Suspension

One of the most distinguishing features of the Churchill tank was the suspension system. 44 small diameter wheels arranged on 22 separately sprung bogies, 11 to each track. The overall appearance was quite unlike any other British W.W.II tank and whilst at first glance all bogies look appear identical there were a surprisingly number of subtle differences between some of them.

 

Description

Each suspension unit consisted of a bracket, frame, axle, wheels and springs. On the earlier Mks all units were independent being separately bolted to the pannier floor above. Each unit was bolted to the next by a tie plate attached to the outer faces and secured with lock nuts. The rear bolt on each plate was allowed a small end clearance but the front bolt clamped the tie plate firmly. With the introduction of the MkVII the suspension was strenghtened by replacing the tie plate between units 2 and 3 was with a welded plate producing a combined suspension unit.

This change was also retrospectively applied to some earlier Mks, especially those in service as AVREs, Bridglayers and ARVs which were required to carry heavier loads. Whilst many such 'upgrade' modifications occurred post war, it is interesting to note the AVRE at Greye Sur Mer which was recovered from the beach in its original condition also has the combined 2 & 3 bogie unit.

The bogie support bracket was constructed from welded plates and incorporated large boss on each side to which the fulcrum shaft was clamped. A bogie frame, mounted on bronze bushes, pivots about the fulcrum shaft which was hollow and acted as an oil reservoir, oil nipples at each end. One end of the bogie frame carried the axle and the other end formed the lug for the rebound stop. On the upper side of the axle shaft boss was a hard steel knife edge against which the lower spring seat pressed. Each bogie unit contained four springs with the exception of number 11 which is unsprung. The outer two springs carried the load, the next inner spring, the "bumper" spring, controlled the last 3/4 inches of bump through and the inner most spring was there simply to retain the "bumper" spring in position. The knife edge itself was used to minimise any buckling of the springs by giving them freedom to assume their own axial alignment. Due to the working radius of the wheel, some slight buckling of the springs was unavoidable and so the springs were arranged to be straight in line when they were at the point of maximum stress i.e. maximum bump.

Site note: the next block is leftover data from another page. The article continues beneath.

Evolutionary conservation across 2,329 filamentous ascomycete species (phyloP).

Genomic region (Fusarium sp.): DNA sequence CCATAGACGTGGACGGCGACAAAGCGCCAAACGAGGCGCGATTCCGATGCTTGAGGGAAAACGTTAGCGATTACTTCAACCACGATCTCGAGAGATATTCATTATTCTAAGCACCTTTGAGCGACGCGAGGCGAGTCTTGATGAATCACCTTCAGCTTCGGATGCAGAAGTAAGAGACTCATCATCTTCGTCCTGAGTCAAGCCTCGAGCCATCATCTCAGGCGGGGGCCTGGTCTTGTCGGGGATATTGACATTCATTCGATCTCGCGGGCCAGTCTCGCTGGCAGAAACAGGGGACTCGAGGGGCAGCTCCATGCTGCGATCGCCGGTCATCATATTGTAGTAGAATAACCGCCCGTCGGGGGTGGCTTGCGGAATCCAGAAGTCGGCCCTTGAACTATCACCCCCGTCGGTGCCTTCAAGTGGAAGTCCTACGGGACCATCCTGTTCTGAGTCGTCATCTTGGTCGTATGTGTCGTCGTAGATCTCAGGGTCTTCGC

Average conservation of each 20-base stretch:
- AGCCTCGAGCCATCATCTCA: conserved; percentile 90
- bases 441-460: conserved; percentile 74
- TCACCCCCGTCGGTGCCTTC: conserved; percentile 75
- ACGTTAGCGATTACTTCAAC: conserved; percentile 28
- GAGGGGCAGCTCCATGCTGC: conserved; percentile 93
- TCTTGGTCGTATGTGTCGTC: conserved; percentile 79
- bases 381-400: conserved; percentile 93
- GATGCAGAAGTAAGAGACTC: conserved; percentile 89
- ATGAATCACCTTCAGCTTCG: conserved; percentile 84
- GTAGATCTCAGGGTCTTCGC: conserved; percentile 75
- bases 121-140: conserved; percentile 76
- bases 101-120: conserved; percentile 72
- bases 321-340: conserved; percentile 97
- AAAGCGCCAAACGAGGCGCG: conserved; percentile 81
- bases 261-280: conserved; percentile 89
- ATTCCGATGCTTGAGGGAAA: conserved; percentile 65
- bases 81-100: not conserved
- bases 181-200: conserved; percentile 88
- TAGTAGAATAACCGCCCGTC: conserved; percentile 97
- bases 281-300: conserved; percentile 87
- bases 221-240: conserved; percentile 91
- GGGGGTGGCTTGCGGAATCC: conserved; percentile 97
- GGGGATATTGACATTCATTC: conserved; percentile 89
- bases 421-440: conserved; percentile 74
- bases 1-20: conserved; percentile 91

The wheels themselves were 10" diameter and (perhaps surprisingly) were simply push fitted on to the axle which rotated in white metal bearings.

As with the fulcrum shaft, the axle was hollow and acted as an oil reservoir, being replenished via recessed nipples at the end of the axle. There was another nipple at the centre of the bogie frame which provided pressure relief.

 

Deflection & Rebound